The Ugly: Gender and race-baiting continue on job sites, a dynamic in tune with misogynistic and racial attitudes all too prevalent throughout the country. A recent survey conducted by the Pew Research Center reported that 42% of women say they have faced gender discrimination on the job. Some of these realities are being uncovered and, as in 1991, we are again at an Anita Hill Moment. Talk of solutions has begun. Whether this is a movement or a moment remains to be seen. Women in occupations ranging from Hollywood actresses to academic and professional economists are speaking out (just as the only female ever to serve as the head of the Federal Reserve leaves her position, not reappointed, in a singular break from tradition, by President Trump).
It’s clear that the women’s movement of the late 1960s and 1970s didn’t succeed in reaching the ranks of working-class women. “Feminism” and the “women’s movement” are concepts that remain, at best, a distant reality for most younger women in today’s blue-collar workplaces. To quote one veteran carpenter who has devoted decades of her life to the betterment of women working in these blue-collar skilled jobs, “It never seems like the right time for change if you ask the oppressor. But to the oppressed, it is overdue. I pray that the call to consciousness takes root. And that the example my sisters and I have set, made enough of an impact to make it easier to see us as competent, whole beings, worthy, and having as much worth, as a man.”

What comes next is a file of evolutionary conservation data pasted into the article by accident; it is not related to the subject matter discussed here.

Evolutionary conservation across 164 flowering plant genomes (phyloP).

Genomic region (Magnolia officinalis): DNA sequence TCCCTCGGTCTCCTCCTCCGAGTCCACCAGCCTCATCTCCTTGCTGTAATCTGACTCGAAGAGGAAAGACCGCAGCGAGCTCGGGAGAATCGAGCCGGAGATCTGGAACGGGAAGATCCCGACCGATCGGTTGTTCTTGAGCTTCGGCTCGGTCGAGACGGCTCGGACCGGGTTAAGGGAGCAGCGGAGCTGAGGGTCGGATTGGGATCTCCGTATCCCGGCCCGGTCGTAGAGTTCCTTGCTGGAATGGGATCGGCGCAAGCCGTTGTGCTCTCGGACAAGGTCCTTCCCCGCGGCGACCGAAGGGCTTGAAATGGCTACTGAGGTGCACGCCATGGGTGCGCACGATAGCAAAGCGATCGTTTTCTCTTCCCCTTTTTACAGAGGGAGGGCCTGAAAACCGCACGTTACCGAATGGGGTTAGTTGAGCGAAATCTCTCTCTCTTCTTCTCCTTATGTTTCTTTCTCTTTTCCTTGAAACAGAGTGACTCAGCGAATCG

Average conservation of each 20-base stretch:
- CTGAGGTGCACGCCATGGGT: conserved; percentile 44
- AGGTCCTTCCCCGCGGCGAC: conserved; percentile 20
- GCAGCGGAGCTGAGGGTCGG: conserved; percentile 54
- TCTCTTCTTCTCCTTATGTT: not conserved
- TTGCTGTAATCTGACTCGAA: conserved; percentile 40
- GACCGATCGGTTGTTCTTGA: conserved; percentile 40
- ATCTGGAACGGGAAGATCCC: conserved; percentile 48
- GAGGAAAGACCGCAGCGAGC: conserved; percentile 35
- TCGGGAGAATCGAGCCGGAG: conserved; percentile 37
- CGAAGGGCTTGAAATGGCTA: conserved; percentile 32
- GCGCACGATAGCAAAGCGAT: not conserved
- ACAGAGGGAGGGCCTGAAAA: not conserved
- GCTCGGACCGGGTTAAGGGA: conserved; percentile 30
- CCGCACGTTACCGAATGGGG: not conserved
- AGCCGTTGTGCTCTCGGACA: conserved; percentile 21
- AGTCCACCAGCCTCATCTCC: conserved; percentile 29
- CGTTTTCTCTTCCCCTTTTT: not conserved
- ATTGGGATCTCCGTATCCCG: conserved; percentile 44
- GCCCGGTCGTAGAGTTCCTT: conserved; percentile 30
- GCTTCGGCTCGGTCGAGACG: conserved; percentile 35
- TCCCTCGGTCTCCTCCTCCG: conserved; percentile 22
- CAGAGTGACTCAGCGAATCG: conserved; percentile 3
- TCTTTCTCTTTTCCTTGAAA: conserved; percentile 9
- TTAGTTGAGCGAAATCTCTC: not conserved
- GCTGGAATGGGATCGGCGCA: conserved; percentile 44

JANE LATOUR is a freelance journalist and author of Sisters in the Brotherhoods: Working Women Organizing for Equality in New York City (Palgrave, Macmillan, 2008).